Fasting diets aren’t just for detoxes or weight loss goals but are now showing the first evidence of creating new cells naturally and protecting the immune system. Researchers from the University of Southern California have stumbled upon clues on how to age healthier and published their findings in the journal Cell Stem Cell.
"When you starve, the system tries to save energy, and one of the things it can do to save energy is to recycle a lot of the immune cells that are not needed, especially those that may be damaged," the study’s coauthor Valter Longo, professor at the USC Davis School of Gerontology and director of the USC Longevity Institute, said in a press release. "What we started noticing in both our human work and animal work is that the white blood cell count goes down with prolonged fasting. Then when you re-feed, the blood cells come back. So we started thinking, well, where does it come from?"
When researchers cut off the food source for both mice and human trials, their white blood cell counts dropped. The cells are responsible for fighting disease and typically flood the body when danger circulates into the blood. However, when they dropped in count something strange happened — the fasting cycle naturally "flipped a regenerative switch" on. "We could not predict that prolonged fasting would have such a remarkable effect in promoting stem cell-based regeneration of the hematopoietic system."
After the test subjects went without food for two to four days over the course of six months, the hematopoietic system killed older and damaged immune cells and generated new ones The system is made up of the organs involved in creating new blood, leading the scientists to believe their findings will have major impacts on healthier aging. "We are investigating the possibility that these effects are applicable to many different systems and organs, not just the immune system," Longo said.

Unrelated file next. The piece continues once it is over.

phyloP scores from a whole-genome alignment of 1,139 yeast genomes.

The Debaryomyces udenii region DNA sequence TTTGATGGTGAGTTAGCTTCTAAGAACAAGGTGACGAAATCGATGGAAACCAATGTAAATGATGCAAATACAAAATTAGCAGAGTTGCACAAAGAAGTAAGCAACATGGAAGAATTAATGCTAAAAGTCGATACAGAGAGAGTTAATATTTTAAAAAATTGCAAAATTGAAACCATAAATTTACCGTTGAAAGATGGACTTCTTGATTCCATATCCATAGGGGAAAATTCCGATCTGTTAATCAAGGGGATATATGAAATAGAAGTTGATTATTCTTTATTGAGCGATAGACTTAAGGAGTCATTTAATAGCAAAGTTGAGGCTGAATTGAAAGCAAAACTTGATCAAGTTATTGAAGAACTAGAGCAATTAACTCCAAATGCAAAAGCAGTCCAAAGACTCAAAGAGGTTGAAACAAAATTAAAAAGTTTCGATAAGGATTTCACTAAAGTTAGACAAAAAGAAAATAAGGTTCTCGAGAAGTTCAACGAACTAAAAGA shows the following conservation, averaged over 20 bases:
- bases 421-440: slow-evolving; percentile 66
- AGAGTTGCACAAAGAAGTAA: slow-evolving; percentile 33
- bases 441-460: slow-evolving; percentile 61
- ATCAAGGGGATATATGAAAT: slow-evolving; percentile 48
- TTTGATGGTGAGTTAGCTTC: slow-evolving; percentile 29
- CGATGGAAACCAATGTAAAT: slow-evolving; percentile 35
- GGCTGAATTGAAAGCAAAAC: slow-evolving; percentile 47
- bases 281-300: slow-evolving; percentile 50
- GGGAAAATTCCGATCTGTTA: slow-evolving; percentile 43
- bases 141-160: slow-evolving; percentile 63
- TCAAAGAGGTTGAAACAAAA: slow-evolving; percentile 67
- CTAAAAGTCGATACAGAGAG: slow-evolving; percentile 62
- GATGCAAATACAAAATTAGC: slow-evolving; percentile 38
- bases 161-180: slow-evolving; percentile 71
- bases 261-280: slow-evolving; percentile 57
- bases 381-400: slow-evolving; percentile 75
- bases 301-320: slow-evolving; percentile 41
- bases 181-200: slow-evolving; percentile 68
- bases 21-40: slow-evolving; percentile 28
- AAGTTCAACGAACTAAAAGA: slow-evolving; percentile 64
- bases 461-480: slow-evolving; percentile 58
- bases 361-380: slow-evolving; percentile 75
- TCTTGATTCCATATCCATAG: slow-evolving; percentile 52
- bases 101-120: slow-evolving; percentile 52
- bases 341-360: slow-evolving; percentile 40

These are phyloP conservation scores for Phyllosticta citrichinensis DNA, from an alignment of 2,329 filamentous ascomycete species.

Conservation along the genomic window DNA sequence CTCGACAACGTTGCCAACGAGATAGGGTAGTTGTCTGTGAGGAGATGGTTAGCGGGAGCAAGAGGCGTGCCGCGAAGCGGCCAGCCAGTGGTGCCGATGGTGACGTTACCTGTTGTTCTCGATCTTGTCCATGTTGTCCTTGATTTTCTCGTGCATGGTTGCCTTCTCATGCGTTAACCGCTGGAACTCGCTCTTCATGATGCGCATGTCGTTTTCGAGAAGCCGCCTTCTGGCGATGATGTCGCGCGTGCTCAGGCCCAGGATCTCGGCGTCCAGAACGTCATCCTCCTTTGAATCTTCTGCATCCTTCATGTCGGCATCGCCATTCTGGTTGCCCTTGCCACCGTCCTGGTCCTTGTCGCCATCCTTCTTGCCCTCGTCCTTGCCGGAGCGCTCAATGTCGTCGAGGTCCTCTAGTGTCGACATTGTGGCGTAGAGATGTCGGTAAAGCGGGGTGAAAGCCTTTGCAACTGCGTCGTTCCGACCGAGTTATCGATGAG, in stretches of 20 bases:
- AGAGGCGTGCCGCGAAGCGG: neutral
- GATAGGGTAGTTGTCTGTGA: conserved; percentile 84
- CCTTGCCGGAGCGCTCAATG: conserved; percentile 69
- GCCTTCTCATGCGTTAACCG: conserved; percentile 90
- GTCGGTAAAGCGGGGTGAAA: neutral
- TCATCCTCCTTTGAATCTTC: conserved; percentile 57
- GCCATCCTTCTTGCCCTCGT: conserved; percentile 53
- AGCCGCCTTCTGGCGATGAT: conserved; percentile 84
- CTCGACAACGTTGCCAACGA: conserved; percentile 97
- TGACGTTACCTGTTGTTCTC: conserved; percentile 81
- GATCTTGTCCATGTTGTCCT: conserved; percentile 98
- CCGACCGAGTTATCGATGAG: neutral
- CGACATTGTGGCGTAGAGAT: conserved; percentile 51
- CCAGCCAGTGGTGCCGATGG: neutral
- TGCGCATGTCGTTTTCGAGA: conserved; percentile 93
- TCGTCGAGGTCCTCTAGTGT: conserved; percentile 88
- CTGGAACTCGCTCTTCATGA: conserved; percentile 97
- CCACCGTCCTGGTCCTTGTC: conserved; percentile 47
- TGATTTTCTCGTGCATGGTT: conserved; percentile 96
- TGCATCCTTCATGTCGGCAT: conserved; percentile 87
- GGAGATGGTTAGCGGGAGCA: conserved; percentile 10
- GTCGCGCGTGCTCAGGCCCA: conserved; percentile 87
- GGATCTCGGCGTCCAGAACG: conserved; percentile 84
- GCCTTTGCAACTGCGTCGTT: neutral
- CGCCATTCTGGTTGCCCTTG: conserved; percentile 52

Beyond The Basic Benefits of Fasting
Fasting forces the body to store sugars, fats, and ketones, and to break down a significant amount of white blood cells. Ketones are produced when the body turns fat into energy or fuel, and are a major player in weight loss. Intermittent fasting allows the body to use fat as its primary source of energy, which is why many athletes use it to hit lower body-fat percentages for competitions.
It can help speed up the metabolism and improve bowel movements by giving your digestive system a rest. Periods without food boost the metabolism to burn through calories more efficiently — in a way reminding the body how healthy digestion is done.
Think of fasting as a reset button for the body. It creates a healthy environment for the body to release regulated hormones in order to experience what true hunger feels like. People who eat every three to four hours don’t get to experience the body’s ability to signal true, natural hunger. When the body is temporarily freed from digestion for 12 to 24 hours, it’s also able to focus its regenerative abilities on other systems, such as the skin. Fasting is known to help the body remove toxins and regulate filtering organs such as the liver and kidney. The body shouldn't experience periods of fasting longer than four days, and throughout the entire process water intake should be increased.
With each fast the white blood cell depletion triggered new cells in the immune system. When the enzyme PKA was reduced along with the cells in the fasting process, that’s when Long and his team realized there was a switch being flicked on. The switch made it possible to create new cells and also lowered the levels of IGF-1, a hormone that’s linked to aging, tumor growth, and cancer risk.
"PKA is the key gene that needs to shut down in order for these stem cells to switch into regenerative mode," Longo said. "It gives the 'OK' for stem cells to go ahead and begin proliferating and rebuild the entire system. And the good news is that the body got rid of the parts of the system that might be damaged or old, the inefficient parts, during the fasting. Now, if you start with a system heavily damaged by chemotherapy or aging, fasting cycles can generate, literally, a new immune system."
Source: Wei-Cheng C, Adams G, Zhou X, Lam BS, Perin L, and Da Sacco S, et al. Cell Stem Cell. 2014.